Wednesday, March 09, 2005
The thin veneer of civilisation
The Soham murders in 2002 were depressing, not just because of the tragic deaths of two children, but also because of the appalling vigilante bloodlust unleashed by the tabloids. It turns out that lynch mobs are not the only evidence these murders provided of how thin a veneer our civilisation is.
On Monday's Woman's Hour on BBC Radio 4, Kevin Wells, father of one of the murdered girls, was interviewed following the publication of his book Goodbye, Dearest Holly. (You can listen to the broadcast online here).
Three things struck me about this interview. The first, a notable trend in media interviews with 'ordinary people', was that Kevin Wells felt compelled to express his experiences in psychoanalytical terms. It is a common fallacy that important subjects demand jargon-laden language. The widespread use of such hand-me-down terminology is indicative of the extent to which our lives have been colonised by the professionals and our self-confidence diminished in the process. Plain everyday language would have had more force and would also have helped claim back human experience from the therapists.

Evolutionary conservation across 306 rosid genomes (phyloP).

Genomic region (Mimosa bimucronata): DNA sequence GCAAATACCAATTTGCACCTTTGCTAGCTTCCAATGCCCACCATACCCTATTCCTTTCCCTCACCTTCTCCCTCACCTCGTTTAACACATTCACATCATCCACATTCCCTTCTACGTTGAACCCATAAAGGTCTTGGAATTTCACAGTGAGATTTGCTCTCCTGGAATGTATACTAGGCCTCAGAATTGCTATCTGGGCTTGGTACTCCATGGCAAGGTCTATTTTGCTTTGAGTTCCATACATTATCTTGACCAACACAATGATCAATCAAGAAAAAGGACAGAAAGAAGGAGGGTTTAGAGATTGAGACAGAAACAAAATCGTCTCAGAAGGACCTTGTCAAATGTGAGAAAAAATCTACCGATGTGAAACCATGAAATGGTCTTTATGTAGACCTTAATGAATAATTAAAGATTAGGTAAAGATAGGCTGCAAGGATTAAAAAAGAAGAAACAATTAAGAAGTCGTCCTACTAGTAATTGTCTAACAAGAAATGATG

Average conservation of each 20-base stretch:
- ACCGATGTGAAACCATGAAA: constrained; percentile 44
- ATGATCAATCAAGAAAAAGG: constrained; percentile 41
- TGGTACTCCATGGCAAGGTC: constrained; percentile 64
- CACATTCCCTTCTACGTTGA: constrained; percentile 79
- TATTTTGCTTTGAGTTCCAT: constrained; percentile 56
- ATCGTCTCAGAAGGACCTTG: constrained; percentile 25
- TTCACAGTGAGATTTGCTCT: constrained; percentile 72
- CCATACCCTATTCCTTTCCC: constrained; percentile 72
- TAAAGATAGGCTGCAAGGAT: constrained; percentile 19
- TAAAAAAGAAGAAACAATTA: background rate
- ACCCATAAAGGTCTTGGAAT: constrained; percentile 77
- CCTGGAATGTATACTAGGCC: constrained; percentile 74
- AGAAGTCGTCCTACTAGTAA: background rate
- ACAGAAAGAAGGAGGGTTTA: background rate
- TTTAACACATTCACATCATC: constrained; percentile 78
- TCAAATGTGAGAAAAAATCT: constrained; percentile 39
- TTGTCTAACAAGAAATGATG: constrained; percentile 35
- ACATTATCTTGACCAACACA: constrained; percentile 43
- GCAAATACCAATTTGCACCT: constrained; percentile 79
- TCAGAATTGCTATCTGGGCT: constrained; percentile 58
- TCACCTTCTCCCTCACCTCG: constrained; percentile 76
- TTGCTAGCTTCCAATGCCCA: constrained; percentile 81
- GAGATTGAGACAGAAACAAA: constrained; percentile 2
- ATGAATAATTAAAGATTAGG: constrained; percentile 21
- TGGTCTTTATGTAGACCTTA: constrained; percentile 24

The second factor was more alarming. Wells claimed that the police investigation was getting nowhere until he and his wife consulted various psychics, with one medium allegedly identifying the culprit. The interviewer did not have the guts to challenge this superstitious tosh but treated it with undue solemnity. If such beliefs can be taken seriously, and given New Labour's unashamed attempts to abolish first jury trials and then due process altogether, how long before ducking stools are brought back to our judicial system?
Third, and most nauseating, was the revelation that Wells and his wife had received a torrent of hate-mail following the murder of their daughter. Amongst these were claims by religious fundamentalists that the children deserved to die because they were out playing on the sabbath. Not much evidence of Christian love there, but plenty to demonstrate yet again the bile-fuelled intolerance that motivates the lunatic fringe of religious bullies.
Meanwhile, this evening's TV news shows that we are now unable to debate the NHS without resorting to anecdotal tear-jerking, so I suppose we must abandon all hope of any rational discussion of the prevention of child abuse. The degradation of our political discourse is an inevitable consequence of following popular opinion rather than leading it.